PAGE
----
I saw a documentary some time back on how most supposedly "cage free" chickens are raised, including those designated as organic. It was so sickening and monstrous that I won't go into it here, but it was tears in my eyes, sick to my stomach terrible. It was so awful I stopped buying eggs at the grocery store for quite a while until I found an organic free range brand that promises eggs produced organically with plenty of space for the chickens to roam. Yes, they are a little more expensive, but well worth it not to have to envision such barbaric cruelty to helpless animals every time I crack an egg. I absolutely support insisting the natural needs of chickens be considered when designating eggs as organic. To do otherwise is false advertising which leads consumers to make choices they might not make if they knew the facts.
Hemp seeds contain the highest quality protein. Switching from a diet of mostly meat protein to mostly hemp protein will improve your health and reduce your carbon footprint. Please ask you representatives to legalize healthy food.
Organic chickens should be pasture-raised. A better quality of life makes for a healthier animal. A healthier animal makes a better food source.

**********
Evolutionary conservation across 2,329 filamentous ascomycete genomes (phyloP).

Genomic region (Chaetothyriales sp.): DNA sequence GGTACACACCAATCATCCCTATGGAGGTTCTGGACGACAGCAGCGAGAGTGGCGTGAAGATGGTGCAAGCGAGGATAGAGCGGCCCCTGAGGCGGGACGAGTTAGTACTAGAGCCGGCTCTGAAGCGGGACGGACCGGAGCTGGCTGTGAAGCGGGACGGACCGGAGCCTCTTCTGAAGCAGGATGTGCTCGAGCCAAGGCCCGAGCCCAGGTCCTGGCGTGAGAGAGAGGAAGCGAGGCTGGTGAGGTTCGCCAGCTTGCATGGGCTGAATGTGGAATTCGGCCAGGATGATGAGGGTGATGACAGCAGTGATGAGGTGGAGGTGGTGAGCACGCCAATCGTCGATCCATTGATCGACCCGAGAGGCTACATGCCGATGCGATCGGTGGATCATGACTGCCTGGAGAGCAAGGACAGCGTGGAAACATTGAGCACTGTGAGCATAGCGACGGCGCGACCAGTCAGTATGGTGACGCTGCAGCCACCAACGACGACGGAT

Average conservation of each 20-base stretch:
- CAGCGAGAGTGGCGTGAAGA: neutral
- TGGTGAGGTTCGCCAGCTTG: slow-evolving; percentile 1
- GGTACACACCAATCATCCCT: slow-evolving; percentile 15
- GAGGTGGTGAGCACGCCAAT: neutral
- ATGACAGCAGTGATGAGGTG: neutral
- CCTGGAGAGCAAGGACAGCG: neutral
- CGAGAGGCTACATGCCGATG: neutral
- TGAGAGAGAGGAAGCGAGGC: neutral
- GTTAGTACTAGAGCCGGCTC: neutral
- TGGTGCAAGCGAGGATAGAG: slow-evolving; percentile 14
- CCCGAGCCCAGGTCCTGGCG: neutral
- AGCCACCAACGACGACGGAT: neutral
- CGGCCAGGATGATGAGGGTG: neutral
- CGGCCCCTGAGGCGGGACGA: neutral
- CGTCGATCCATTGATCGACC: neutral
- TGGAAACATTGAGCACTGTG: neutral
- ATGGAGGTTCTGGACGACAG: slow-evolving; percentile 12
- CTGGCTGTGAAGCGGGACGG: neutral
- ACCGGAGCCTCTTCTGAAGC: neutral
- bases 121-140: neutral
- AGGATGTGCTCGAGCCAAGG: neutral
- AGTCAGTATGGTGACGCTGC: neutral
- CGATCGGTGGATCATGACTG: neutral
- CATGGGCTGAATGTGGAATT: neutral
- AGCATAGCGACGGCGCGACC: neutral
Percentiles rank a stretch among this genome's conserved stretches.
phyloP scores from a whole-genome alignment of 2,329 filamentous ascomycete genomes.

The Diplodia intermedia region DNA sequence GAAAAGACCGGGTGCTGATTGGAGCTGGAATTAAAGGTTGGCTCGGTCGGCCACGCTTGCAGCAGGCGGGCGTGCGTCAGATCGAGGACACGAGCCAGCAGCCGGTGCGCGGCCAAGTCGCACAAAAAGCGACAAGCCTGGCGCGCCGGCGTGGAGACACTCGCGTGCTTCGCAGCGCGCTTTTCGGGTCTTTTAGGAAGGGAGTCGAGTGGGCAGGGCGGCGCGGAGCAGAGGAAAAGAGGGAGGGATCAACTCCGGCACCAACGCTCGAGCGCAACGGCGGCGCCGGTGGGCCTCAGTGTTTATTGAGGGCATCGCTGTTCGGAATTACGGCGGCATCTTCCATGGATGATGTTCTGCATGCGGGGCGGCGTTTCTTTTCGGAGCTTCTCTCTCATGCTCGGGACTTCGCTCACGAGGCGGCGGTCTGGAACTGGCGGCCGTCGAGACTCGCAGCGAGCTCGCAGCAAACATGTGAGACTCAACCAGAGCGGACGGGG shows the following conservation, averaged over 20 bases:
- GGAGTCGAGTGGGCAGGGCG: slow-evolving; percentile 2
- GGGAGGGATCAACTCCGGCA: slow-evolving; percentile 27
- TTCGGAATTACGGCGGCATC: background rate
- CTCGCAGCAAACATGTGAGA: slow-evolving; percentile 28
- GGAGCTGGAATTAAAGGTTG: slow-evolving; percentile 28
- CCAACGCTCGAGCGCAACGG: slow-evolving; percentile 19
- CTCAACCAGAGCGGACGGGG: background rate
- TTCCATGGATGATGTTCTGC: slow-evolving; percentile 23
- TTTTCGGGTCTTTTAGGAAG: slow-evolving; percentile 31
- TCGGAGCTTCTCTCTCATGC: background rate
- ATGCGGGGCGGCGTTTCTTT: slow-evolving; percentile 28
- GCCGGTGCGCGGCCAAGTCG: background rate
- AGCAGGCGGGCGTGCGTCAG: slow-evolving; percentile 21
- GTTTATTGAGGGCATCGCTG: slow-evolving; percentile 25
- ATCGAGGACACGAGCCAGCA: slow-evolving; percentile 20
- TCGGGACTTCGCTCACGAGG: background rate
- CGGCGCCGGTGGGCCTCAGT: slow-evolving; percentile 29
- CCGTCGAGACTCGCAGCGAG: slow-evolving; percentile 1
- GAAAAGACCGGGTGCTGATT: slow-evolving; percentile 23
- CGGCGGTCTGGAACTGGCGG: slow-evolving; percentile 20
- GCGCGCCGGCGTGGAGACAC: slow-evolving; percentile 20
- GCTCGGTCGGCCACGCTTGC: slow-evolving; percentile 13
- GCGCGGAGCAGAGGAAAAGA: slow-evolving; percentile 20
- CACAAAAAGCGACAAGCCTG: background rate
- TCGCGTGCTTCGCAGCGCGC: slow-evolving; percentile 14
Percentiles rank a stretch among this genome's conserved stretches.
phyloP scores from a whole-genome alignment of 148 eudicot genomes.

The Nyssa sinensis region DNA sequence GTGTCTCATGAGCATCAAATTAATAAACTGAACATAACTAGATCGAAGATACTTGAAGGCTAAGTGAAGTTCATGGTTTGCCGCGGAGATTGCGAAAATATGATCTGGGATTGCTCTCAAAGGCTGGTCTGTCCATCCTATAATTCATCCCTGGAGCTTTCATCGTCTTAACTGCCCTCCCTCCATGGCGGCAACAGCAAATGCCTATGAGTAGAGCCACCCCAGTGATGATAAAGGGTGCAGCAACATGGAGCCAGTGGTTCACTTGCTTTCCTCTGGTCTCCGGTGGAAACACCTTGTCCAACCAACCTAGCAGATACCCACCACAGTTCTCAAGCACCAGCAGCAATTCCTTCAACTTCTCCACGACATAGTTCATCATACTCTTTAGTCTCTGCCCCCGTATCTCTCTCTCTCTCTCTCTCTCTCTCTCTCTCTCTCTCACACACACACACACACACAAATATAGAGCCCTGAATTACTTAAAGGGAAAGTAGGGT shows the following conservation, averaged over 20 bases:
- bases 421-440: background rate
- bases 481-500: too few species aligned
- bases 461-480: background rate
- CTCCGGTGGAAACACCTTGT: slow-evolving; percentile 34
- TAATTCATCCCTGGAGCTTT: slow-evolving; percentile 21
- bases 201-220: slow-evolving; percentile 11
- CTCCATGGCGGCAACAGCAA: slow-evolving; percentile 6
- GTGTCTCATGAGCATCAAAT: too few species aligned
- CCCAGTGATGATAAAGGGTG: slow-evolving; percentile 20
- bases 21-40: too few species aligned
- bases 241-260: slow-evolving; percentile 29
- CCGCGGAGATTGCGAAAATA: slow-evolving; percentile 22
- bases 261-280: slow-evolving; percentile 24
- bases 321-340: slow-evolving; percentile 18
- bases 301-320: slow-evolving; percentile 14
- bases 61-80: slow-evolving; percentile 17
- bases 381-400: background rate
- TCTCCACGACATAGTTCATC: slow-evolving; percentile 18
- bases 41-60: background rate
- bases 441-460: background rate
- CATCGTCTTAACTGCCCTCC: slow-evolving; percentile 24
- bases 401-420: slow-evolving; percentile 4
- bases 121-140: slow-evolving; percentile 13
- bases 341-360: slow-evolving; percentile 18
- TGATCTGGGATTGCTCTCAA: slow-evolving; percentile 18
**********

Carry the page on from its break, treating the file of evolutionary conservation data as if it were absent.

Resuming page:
I grew up with chickens in the yard, roosting in trees, and chicken nests. We’d get eggs from nests, but also find in the yard. Scratching in the dirt and catching bugs was part of their lives. Organic to me means natural. Egg production with caged chickens who never touch the ground is not natural. Organically grown standards should require free range time.
Yes. If labeled organic and free range, they must eat organic feed and roam outside at will.
To quote Christian: "If you want the organic label you should be required to give these chickens an organic life. That means providing true outdoor access. All animals, even if they end up on our plates, deserve the semblance of a descent life before they die. They are sentient creatures that deserve to have a good clean life followed by a good clean death. As Temple Grandin said "nature is cruel, but we don't have to be." I would happily pay a dollar or two more for eggs, chicken and other meats if I was given the guarantee that it had a good life."
Yes, it makes the eggs taste better and healthier for the chickens
The Organic Trade Association should be allowed to define the rules of what it means to be Organic. Any one or any business wishing to operate in the Organic market, should comply with the Organic rules and regulations to receive certification of Organic. Furthermore, any food producer or manufacturer, that is not Certified Organic, should have a BIG RED stamp on their unhealthy products, such as "COMMERCIALIZED FOOD PRODUCT". "Corporate profits are priority #1 and consumer's health is at the bottom of the priority list."